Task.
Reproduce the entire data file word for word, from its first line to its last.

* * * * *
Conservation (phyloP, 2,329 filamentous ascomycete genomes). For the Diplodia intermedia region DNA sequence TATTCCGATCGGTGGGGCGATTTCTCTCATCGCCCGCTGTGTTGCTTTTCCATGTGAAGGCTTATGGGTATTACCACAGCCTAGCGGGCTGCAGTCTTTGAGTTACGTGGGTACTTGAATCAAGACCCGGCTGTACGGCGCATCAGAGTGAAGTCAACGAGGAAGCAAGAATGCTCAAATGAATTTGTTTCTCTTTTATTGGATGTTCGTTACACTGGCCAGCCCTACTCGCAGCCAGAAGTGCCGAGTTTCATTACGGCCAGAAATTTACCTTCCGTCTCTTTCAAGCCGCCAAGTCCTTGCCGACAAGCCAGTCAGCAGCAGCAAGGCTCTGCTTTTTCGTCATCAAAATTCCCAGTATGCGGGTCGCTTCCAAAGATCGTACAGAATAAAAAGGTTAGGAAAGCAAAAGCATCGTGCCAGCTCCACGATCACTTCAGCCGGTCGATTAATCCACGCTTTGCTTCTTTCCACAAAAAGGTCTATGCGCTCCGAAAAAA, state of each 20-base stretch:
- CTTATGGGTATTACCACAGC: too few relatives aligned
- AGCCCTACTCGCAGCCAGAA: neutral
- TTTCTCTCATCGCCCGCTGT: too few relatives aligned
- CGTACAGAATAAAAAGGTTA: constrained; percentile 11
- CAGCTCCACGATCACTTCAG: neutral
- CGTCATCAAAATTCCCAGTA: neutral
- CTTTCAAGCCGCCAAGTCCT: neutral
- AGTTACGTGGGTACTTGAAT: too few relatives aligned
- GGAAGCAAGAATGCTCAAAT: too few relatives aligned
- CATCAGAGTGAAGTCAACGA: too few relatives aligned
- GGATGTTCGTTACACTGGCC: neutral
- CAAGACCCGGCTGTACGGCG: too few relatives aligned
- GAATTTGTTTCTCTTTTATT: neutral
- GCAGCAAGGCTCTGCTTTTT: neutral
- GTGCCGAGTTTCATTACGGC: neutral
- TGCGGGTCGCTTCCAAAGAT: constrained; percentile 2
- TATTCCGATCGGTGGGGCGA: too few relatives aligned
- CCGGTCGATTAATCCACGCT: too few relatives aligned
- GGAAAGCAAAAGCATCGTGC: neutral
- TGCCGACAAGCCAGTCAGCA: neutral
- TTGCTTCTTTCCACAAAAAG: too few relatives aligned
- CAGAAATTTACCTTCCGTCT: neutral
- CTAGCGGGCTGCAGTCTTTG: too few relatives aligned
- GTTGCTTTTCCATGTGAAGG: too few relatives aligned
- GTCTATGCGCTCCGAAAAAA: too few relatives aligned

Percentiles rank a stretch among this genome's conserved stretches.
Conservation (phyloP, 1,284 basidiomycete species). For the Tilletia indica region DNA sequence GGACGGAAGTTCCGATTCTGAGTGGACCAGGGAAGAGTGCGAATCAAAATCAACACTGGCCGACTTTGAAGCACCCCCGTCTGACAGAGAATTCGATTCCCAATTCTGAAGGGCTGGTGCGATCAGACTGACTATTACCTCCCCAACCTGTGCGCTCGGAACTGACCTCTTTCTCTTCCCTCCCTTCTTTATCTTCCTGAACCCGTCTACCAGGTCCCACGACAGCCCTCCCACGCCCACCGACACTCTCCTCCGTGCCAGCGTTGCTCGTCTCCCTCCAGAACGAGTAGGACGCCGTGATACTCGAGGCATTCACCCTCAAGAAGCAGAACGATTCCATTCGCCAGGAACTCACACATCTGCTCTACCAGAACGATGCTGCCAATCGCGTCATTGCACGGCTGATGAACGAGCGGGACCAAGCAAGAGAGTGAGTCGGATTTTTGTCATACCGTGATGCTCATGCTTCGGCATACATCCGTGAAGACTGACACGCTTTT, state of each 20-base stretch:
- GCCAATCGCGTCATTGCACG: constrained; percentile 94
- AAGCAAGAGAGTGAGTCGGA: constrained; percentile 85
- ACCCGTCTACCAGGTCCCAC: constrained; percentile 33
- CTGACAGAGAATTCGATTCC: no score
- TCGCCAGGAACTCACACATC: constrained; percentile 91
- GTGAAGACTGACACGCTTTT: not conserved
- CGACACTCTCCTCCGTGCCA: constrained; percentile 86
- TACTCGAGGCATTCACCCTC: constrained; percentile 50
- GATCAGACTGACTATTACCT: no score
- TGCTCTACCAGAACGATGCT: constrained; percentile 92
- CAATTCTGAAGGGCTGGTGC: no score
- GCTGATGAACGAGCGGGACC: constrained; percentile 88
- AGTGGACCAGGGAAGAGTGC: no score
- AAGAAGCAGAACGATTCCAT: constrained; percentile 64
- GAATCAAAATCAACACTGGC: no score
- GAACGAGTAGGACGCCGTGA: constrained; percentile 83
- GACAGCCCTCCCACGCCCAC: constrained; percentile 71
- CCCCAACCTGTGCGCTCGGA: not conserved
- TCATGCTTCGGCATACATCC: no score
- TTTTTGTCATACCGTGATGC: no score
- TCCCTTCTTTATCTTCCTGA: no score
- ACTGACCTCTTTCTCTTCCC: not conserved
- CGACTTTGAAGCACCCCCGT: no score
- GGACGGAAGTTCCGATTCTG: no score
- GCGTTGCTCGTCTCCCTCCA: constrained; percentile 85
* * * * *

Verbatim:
Conservation (phyloP, 2,329 filamentous ascomycete genomes). For the Diplodia intermedia region DNA sequence TATTCCGATCGGTGGGGCGATTTCTCTCATCGCCCGCTGTGTTGCTTTTCCATGTGAAGGCTTATGGGTATTACCACAGCCTAGCGGGCTGCAGTCTTTGAGTTACGTGGGTACTTGAATCAAGACCCGGCTGTACGGCGCATCAGAGTGAAGTCAACGAGGAAGCAAGAATGCTCAAATGAATTTGTTTCTCTTTTATTGGATGTTCGTTACACTGGCCAGCCCTACTCGCAGCCAGAAGTGCCGAGTTTCATTACGGCCAGAAATTTACCTTCCGTCTCTTTCAAGCCGCCAAGTCCTTGCCGACAAGCCAGTCAGCAGCAGCAAGGCTCTGCTTTTTCGTCATCAAAATTCCCAGTATGCGGGTCGCTTCCAAAGATCGTACAGAATAAAAAGGTTAGGAAAGCAAAAGCATCGTGCCAGCTCCACGATCACTTCAGCCGGTCGATTAATCCACGCTTTGCTTCTTTCCACAAAAAGGTCTATGCGCTCCGAAAAAA, state of each 20-base stretch:
- CTTATGGGTATTACCACAGC: too few relatives aligned
- AGCCCTACTCGCAGCCAGAA: neutral
- TTTCTCTCATCGCCCGCTGT: too few relatives aligned
- CGTACAGAATAAAAAGGTTA: constrained; percentile 11
- CAGCTCCACGATCACTTCAG: neutral
- CGTCATCAAAATTCCCAGTA: neutral
- CTTTCAAGCCGCCAAGTCCT: neutral
- AGTTACGTGGGTACTTGAAT: too few relatives aligned
- GGAAGCAAGAATGCTCAAAT: too few relatives aligned
- CATCAGAGTGAAGTCAACGA: too few relatives aligned
- GGATGTTCGTTACACTGGCC: neutral
- CAAGACCCGGCTGTACGGCG: too few relatives aligned
- GAATTTGTTTCTCTTTTATT: neutral
- GCAGCAAGGCTCTGCTTTTT: neutral
- GTGCCGAGTTTCATTACGGC: neutral
- TGCGGGTCGCTTCCAAAGAT: constrained; percentile 2
- TATTCCGATCGGTGGGGCGA: too few relatives aligned
- CCGGTCGATTAATCCACGCT: too few relatives aligned
- GGAAAGCAAAAGCATCGTGC: neutral
- TGCCGACAAGCCAGTCAGCA: neutral
- TTGCTTCTTTCCACAAAAAG: too few relatives aligned
- CAGAAATTTACCTTCCGTCT: neutral
- CTAGCGGGCTGCAGTCTTTG: too few relatives aligned
- GTTGCTTTTCCATGTGAAGG: too few relatives aligned
- GTCTATGCGCTCCGAAAAAA: too few relatives aligned

Percentiles rank a stretch among this genome's conserved stretches.
Conservation (phyloP, 1,284 basidiomycete species). For the Tilletia indica region DNA sequence GGACGGAAGTTCCGATTCTGAGTGGACCAGGGAAGAGTGCGAATCAAAATCAACACTGGCCGACTTTGAAGCACCCCCGTCTGACAGAGAATTCGATTCCCAATTCTGAAGGGCTGGTGCGATCAGACTGACTATTACCTCCCCAACCTGTGCGCTCGGAACTGACCTCTTTCTCTTCCCTCCCTTCTTTATCTTCCTGAACCCGTCTACCAGGTCCCACGACAGCCCTCCCACGCCCACCGACACTCTCCTCCGTGCCAGCGTTGCTCGTCTCCCTCCAGAACGAGTAGGACGCCGTGATACTCGAGGCATTCACCCTCAAGAAGCAGAACGATTCCATTCGCCAGGAACTCACACATCTGCTCTACCAGAACGATGCTGCCAATCGCGTCATTGCACGGCTGATGAACGAGCGGGACCAAGCAAGAGAGTGAGTCGGATTTTTGTCATACCGTGATGCTCATGCTTCGGCATACATCCGTGAAGACTGACACGCTTTT, state of each 20-base stretch:
- GCCAATCGCGTCATTGCACG: constrained; percentile 94
- AAGCAAGAGAGTGAGTCGGA: constrained; percentile 85
- ACCCGTCTACCAGGTCCCAC: constrained; percentile 33
- CTGACAGAGAATTCGATTCC: no score
- TCGCCAGGAACTCACACATC: constrained; percentile 91
- GTGAAGACTGACACGCTTTT: not conserved
- CGACACTCTCCTCCGTGCCA: constrained; percentile 86
- TACTCGAGGCATTCACCCTC: constrained; percentile 50
- GATCAGACTGACTATTACCT: no score
- TGCTCTACCAGAACGATGCT: constrained; percentile 92
- CAATTCTGAAGGGCTGGTGC: no score
- GCTGATGAACGAGCGGGACC: constrained; percentile 88
- AGTGGACCAGGGAAGAGTGC: no score
- AAGAAGCAGAACGATTCCAT: constrained; percentile 64
- GAATCAAAATCAACACTGGC: no score
- GAACGAGTAGGACGCCGTGA: constrained; percentile 83
- GACAGCCCTCCCACGCCCAC: constrained; percentile 71
- CCCCAACCTGTGCGCTCGGA: not conserved
- TCATGCTTCGGCATACATCC: no score
- TTTTTGTCATACCGTGATGC: no score
- TCCCTTCTTTATCTTCCTGA: no score
- ACTGACCTCTTTCTCTTCCC: not conserved
- CGACTTTGAAGCACCCCCGT: no score
- GGACGGAAGTTCCGATTCTG: no score
- GCGTTGCTCGTCTCCCTCCA: constrained; percentile 85